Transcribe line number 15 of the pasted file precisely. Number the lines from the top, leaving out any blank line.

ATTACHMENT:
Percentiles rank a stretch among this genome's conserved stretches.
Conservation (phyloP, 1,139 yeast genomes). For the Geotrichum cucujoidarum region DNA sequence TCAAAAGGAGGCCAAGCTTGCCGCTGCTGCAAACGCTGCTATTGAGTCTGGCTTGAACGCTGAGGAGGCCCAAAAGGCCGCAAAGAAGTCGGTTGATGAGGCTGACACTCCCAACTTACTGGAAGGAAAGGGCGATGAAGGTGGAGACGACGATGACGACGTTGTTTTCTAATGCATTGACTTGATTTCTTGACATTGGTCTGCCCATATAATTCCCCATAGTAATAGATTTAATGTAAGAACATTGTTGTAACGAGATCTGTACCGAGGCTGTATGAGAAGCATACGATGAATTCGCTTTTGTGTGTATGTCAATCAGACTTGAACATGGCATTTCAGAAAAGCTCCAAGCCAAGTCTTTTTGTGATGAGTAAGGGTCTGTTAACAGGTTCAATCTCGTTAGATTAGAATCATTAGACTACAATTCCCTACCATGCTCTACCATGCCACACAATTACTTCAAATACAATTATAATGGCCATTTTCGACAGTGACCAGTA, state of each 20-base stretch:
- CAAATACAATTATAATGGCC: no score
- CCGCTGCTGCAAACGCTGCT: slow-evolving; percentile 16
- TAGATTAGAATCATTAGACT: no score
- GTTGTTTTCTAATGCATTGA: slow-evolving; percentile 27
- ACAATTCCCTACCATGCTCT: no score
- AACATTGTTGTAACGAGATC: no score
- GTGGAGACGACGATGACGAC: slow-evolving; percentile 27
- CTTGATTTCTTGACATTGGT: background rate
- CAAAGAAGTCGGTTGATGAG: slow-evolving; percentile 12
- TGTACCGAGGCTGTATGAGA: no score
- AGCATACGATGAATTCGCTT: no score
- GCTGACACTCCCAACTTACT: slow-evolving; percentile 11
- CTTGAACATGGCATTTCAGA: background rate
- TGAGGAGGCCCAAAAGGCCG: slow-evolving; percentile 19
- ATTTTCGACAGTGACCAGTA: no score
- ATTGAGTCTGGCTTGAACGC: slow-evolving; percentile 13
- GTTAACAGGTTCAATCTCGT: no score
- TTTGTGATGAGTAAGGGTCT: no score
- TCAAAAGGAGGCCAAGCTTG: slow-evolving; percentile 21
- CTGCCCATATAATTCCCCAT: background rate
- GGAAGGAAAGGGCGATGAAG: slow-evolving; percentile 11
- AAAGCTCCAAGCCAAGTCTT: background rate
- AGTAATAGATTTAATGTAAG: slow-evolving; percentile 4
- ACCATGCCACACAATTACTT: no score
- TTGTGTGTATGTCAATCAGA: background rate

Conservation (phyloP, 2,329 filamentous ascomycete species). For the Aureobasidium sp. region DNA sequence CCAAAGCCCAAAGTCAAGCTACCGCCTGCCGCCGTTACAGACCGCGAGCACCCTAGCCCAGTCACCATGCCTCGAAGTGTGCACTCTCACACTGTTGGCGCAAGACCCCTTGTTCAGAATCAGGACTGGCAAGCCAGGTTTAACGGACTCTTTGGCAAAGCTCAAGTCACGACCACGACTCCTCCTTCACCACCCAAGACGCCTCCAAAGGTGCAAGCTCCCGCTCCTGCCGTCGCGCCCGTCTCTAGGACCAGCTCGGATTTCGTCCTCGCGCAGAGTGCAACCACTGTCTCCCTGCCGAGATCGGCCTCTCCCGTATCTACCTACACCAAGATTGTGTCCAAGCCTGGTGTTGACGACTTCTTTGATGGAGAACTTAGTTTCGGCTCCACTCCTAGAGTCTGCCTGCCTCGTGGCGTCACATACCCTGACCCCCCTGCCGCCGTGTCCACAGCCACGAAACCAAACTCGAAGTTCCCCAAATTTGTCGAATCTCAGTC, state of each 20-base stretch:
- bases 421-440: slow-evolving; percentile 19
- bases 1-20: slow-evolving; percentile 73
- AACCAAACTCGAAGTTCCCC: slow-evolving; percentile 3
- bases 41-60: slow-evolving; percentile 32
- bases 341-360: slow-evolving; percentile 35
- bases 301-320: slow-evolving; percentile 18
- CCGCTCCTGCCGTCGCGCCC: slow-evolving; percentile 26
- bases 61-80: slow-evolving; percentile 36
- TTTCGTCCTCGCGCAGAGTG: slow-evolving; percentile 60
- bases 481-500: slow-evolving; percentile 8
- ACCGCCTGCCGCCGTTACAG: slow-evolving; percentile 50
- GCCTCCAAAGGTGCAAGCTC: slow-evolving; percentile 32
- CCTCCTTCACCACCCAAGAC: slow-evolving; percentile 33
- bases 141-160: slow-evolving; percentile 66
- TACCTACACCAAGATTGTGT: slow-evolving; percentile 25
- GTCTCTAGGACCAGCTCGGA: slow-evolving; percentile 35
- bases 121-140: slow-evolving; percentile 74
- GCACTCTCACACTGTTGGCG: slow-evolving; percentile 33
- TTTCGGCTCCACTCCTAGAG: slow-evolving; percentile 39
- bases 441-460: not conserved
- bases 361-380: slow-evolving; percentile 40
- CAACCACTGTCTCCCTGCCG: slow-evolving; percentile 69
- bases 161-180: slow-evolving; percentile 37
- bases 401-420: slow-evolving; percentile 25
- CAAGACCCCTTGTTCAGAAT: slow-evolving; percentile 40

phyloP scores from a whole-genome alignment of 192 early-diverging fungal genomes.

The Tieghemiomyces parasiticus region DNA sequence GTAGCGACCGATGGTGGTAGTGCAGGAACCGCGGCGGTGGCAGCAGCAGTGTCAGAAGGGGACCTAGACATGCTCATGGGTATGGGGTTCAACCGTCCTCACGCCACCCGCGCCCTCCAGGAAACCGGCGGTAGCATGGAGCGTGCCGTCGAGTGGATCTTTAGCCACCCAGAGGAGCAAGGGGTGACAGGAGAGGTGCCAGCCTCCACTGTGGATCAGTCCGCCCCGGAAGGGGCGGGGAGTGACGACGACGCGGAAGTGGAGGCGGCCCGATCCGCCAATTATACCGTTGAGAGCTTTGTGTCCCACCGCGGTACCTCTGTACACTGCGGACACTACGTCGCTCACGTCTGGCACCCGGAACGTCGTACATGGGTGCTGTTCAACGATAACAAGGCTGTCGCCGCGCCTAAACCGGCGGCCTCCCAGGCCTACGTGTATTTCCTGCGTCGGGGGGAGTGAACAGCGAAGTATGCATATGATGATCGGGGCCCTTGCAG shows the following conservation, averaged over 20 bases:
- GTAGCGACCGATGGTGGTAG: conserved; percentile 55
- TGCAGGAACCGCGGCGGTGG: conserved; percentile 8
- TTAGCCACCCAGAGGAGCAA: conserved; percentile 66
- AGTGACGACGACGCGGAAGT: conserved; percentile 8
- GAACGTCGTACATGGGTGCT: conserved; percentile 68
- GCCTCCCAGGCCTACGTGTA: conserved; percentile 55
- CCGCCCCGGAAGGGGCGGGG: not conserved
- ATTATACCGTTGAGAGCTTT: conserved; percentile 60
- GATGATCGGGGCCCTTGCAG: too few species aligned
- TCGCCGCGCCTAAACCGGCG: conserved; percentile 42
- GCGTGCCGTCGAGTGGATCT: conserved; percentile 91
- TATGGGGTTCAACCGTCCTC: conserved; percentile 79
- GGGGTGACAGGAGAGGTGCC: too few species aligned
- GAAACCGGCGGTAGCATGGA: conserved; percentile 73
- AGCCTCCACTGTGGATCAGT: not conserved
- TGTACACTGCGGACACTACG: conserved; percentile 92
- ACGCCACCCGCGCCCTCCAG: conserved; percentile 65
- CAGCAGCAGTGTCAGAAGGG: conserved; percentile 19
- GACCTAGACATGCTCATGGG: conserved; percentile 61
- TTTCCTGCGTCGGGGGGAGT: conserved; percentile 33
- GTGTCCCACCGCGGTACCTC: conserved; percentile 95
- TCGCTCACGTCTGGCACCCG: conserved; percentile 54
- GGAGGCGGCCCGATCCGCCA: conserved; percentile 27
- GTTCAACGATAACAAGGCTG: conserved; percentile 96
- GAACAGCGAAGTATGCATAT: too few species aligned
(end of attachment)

- CTTGAACATGGCATTTCAGA: background rate